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Monroe Lovinger, retired Bronx accountant, philantropist

Monroe Lovinger, a retired accountant who worked his way through college, built a successful practice and then became a staunch and generous supporter of those in need, died on April 14 at his home in Manhattan. He was 99.

Among the causes he espoused were the students of Lehman College of his native Bronx, where he and his late wife, Rose, established a scholarship fund to assist those studying education, nursing and the health sciences. Their gifts to the college over the years totaled more than $400,000. In 1992, in recognition of their generosity, the college named its 500-seat theatre in honor of the couple.

“We wanted to assist the people in New York who need the most help in obtaining an education,” he said at the time.

Lovinger and his wife had worked together on philanthropic causes since they were married in 1951. Their beneficiaries, in addition to Lehman, included the Albert Einstein College of Medicine, Calvary Hospital in the Bronx, Lenox Hill Hospital in Manhattan, and Bar-Ilan University in Israel, where they established a chair in mathematical science. In 1964, Lovinger helped found Regional Aid for Interim Needs (RAIN), a multi-service community organization that provides services and programs to meet the needs of New York City’s older, disabled or homebound population.

It was Lovinger’s struggle to earn his degree and the hard-life lessons he learned as a young man during the Great Depression that motivated his philanthropic work.

In his youth, Lovinger helped to support his sister and widowed mother, working during the day as an optician and real-estate salesman and finishing Morris High School and then City College at night—a regimen that stretched his education over a ten-year period. In 1932, after graduating from college and earning his C.P.A. license, he opened what became a successful accounting firm on 149th Street, which later moved to Fordham Road and the Grand Concourse. His partner was Meyer Levine, whom he had met in college when they were seated in alphabetical order next to one another. Both men retired in 1979.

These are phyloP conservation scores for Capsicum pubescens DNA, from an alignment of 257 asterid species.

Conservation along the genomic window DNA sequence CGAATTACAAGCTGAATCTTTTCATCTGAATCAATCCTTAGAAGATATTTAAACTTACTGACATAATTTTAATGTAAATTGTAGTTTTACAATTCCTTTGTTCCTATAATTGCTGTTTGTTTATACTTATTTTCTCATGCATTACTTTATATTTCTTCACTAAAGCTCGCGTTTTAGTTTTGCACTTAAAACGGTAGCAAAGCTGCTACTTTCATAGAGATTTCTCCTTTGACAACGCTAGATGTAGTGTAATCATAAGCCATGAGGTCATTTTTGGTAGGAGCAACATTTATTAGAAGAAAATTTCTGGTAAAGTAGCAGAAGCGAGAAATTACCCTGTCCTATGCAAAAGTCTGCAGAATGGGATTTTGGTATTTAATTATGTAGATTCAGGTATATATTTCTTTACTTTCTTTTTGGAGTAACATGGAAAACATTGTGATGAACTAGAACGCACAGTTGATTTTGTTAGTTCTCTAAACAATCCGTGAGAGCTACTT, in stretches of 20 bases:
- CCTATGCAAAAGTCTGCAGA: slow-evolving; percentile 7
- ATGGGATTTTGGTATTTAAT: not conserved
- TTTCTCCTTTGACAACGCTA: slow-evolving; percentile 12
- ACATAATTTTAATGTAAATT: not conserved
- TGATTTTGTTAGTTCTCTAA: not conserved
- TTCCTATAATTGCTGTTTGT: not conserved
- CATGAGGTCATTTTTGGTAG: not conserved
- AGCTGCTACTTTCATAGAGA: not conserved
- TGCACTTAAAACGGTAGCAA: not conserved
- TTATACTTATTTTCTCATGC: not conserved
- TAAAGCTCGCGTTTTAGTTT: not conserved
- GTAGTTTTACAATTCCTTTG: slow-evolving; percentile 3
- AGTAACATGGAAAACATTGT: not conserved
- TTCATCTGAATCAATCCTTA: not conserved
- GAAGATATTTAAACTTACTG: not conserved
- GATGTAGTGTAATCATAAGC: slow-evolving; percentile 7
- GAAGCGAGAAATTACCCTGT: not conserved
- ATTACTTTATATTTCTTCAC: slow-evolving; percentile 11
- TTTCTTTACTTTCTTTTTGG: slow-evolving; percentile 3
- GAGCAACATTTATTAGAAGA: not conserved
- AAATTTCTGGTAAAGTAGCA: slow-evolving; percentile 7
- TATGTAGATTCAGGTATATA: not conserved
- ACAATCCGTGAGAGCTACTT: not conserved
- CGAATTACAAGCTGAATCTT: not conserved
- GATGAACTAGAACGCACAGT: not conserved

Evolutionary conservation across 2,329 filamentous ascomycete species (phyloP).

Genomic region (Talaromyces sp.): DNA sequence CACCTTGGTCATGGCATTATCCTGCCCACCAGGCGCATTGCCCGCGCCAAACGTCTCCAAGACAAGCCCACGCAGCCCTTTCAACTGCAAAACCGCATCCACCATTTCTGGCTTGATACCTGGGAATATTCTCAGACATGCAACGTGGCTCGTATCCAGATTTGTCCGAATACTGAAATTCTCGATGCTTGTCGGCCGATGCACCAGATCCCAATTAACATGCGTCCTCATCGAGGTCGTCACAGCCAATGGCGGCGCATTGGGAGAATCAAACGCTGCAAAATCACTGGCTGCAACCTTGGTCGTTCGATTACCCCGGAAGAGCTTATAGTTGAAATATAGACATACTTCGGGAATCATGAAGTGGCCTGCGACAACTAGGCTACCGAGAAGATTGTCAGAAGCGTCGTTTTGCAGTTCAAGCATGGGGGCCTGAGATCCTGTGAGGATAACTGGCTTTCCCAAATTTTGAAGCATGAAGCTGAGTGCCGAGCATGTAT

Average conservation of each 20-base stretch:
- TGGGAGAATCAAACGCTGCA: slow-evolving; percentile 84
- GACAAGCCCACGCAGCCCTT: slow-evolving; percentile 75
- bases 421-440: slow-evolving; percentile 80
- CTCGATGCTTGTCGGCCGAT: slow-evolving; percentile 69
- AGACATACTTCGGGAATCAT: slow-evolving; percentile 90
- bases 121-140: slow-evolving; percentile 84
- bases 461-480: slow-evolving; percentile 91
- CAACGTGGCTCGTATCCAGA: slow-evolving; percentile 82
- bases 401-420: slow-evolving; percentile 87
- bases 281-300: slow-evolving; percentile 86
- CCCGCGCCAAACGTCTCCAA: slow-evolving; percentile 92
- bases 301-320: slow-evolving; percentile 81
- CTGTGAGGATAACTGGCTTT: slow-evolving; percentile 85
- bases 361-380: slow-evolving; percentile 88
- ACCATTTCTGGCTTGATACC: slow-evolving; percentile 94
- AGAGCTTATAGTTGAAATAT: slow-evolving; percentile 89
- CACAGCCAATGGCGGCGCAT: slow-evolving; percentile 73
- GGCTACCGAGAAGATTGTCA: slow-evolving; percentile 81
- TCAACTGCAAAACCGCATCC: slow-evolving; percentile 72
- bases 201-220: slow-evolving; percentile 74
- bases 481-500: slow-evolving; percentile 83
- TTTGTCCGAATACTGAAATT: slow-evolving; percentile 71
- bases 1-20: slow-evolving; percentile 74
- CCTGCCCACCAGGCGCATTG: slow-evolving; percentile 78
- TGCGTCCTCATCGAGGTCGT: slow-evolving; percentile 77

"The college is deeply saddened by the loss of not just one of our greatest benefactors, but of a warm and true friend,” said Lehman College president Ricardo R. Fernández, who noted that a particularly strong and enduring relationship had developed between the couple and many of the students whose education they supported.

“The Lovingers were always delighted to meet the students being helped by their gifts,” he said, “and were inspired by both the challenges they faced and their dreams for the future. Our students, meanwhile, were touched by their outreach and encouraged by their genuine concern and understanding.”

Although Lovinger had hired a number of Lehman graduates for his firm, the connection with the college was made in 1980 through a family friend, Dr. Glen Nygreen, who was the college’s vice president of student affairs. From Dr. Nygreen he learned that “there were many bright students at Lehman who were motivated and who needed help. I know what poor people have to go through…I know it’s not easy.”

A member of the Bronx Rotary Club since 1973, Lovinger served on its Board of Directors and as a trustee of the Bronx Rotary Foundation. He received the Silver Jubilee Humanitarian Award from the Albert Einstein College of Medicine, which named him a founder of the college, and was honored with his wife by Bar Ilan University. He was also a trustee and treasurer of Union Hospital, which is now a community health center administered by St. Barnabas Hospital.

Lovinger is predeceased by his wife, who died on May 26, 2005. Entombment will be on Wednesday, April 16, at 12:30 p.m. at the Sanctuary of Abraham and Sarah in the Cedar Park Cemetery, Paramus, N.J.

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